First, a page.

Healing the Hoof During Therapy or Layup

During the horse's time off the farrier can rebalance the foot more aggressively than he or she would if the horse were in work or make shoeing changes that would be impractical if the horse were competing.

Photo: Erica Larson, News Editor

Whether caused by injury or lameness, time off from competition affords an opportunity for a farrier to make shoeing and trimming changes to accommodate a performance horse's needs. At the 6th International Equine Conference on Laminitis and Diseases of the Foot, held Oct 28-31 in West Palm Beach, Fla., Aaron Gygax, CJF, a sport horse farrier from Brittnau, Switzerland, explained how--with a veterinarian's advice--a farrier can devise a hoof care plan that helps a horse return to performing as soon as possible.

"Making the most of this time helps speed recovery and improves the overall health and condition of the feet before the horse starts back in work," he explained.

Gygax emphasized that communication between veterinarian, horse owner, rider, and farrier during this period is key. The farrier, in particular, needs to know how much time off the horse requires; if his layup is injury-related and, if so, due to what type of injury; and how much exercise he will be getting and on what surface (A horse that needs to be hand-walked over hard ground for injury recovery, for instance, should not be barefoot.).

During the horse's time off the farrier can rebalance the foot more aggressively than he or she would if the horse were in work or make shoeing changes that would be impractical if the horse were competing, Gygax said. First and foremost, however, the farrier selects shoeing mechanics to support any injury the horse might have.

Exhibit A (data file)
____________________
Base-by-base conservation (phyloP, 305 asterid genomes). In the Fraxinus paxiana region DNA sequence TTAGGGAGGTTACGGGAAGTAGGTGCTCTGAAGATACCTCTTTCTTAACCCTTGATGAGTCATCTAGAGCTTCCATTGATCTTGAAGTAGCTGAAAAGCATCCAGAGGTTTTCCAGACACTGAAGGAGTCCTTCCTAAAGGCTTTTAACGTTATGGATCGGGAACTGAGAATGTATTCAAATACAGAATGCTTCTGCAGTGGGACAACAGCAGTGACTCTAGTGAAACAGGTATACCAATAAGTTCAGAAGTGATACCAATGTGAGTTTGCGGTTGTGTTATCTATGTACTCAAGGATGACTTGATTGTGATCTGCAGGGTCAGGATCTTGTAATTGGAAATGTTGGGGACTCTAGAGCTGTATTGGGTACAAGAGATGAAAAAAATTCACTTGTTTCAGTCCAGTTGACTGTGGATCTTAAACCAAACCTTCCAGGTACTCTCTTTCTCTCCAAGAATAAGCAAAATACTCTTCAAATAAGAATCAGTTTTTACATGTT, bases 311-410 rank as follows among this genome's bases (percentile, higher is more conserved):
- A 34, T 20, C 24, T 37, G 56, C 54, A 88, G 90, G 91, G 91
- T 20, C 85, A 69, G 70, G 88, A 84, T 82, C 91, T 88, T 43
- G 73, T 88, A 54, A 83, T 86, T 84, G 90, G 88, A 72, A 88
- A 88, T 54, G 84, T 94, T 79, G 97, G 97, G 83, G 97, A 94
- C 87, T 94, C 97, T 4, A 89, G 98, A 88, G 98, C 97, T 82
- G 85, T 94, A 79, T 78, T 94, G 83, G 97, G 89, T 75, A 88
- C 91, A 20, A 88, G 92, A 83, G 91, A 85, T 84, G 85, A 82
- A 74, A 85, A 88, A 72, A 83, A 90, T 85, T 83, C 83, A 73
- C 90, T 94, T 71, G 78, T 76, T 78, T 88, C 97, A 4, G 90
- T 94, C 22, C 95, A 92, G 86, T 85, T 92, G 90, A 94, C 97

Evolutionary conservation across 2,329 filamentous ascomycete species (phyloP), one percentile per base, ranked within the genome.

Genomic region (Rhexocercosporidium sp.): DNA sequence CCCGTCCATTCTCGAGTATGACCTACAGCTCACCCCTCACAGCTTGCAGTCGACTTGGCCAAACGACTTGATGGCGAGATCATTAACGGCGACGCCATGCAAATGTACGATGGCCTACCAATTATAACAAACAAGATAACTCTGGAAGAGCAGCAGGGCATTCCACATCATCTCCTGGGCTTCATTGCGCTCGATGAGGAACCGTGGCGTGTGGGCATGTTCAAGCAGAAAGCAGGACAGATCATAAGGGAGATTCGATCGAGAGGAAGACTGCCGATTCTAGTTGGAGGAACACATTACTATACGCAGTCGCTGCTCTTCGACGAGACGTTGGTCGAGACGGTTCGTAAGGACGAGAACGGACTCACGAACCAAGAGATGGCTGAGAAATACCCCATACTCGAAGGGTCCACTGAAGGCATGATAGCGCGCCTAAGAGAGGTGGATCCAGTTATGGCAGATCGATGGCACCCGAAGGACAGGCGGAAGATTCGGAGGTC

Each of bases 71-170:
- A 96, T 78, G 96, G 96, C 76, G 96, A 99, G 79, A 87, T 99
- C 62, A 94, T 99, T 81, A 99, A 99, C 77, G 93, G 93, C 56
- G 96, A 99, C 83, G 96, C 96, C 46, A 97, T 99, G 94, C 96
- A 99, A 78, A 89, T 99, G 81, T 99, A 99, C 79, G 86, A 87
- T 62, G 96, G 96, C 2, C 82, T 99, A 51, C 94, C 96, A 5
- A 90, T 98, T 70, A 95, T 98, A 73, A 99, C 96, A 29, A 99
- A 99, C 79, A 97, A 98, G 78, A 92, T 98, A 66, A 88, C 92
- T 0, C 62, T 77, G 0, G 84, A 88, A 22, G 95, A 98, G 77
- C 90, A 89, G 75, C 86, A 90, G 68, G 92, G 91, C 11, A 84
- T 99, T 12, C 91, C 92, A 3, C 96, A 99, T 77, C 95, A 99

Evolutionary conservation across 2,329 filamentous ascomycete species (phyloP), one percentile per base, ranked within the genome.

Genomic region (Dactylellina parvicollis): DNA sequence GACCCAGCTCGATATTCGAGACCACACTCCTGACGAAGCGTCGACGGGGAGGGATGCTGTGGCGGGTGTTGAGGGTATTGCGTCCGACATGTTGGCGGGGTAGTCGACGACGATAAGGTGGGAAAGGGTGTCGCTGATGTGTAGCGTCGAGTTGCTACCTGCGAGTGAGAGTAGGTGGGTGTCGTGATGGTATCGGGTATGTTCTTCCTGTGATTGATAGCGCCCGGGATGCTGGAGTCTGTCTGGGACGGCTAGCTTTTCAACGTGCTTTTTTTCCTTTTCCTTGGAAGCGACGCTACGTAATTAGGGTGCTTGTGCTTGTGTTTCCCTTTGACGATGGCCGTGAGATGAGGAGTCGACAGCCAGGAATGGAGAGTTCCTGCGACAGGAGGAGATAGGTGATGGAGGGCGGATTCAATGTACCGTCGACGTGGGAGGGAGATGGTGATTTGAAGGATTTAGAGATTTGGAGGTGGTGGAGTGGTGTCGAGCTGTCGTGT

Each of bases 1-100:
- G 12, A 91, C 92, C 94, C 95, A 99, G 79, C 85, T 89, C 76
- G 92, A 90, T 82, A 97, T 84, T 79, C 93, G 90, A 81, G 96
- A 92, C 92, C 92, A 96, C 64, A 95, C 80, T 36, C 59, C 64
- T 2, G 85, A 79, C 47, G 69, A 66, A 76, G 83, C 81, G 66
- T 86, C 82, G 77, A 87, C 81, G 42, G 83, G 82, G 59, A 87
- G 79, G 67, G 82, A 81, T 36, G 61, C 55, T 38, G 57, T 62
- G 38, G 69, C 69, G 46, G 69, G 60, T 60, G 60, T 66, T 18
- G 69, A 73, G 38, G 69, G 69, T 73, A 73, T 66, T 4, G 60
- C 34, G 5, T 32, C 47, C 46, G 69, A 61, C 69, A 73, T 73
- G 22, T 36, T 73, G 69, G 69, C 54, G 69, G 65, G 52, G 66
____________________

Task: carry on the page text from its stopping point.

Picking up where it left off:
When possible, Gygax pulls the horse's shoes to improve hoof balance and condition and to relax the foot. "For example, in a horse with severely contracted and sheared heels, I may pull the shoes off as soon as I get a chance," he explained. "With repeated trimming over a short period of time, the problem can not only be corrected, but the feet can be dramatically improved, which gives the horse a better foundation for the upcoming (competition) season."

Gygax also tries to remove any type of glue from the feet as well as any shoeing applications that would have been used to give the horse more traction.

While shoeing and trimming options are limitless, owners whose horses are temporarily out of work for should work closely with their veterinarian and farrier to formulate hoof care and shoeing plans that will optimize healing and ultimately improve performance.

About the Author

Alexandra Beckstett, The Horse Managing Editor

Alexandra Beckstett, Managing Editor of The Horse and a native of Houston, Texas, is a lifelong horse owner who has shown successfully on the national hunter/jumper circuit and dabbled in hunter breeding. After graduating from Duke University, she joined Blood-Horse Publications as Assistant Editor of its book division, Eclipse Press, before joining The Horse.

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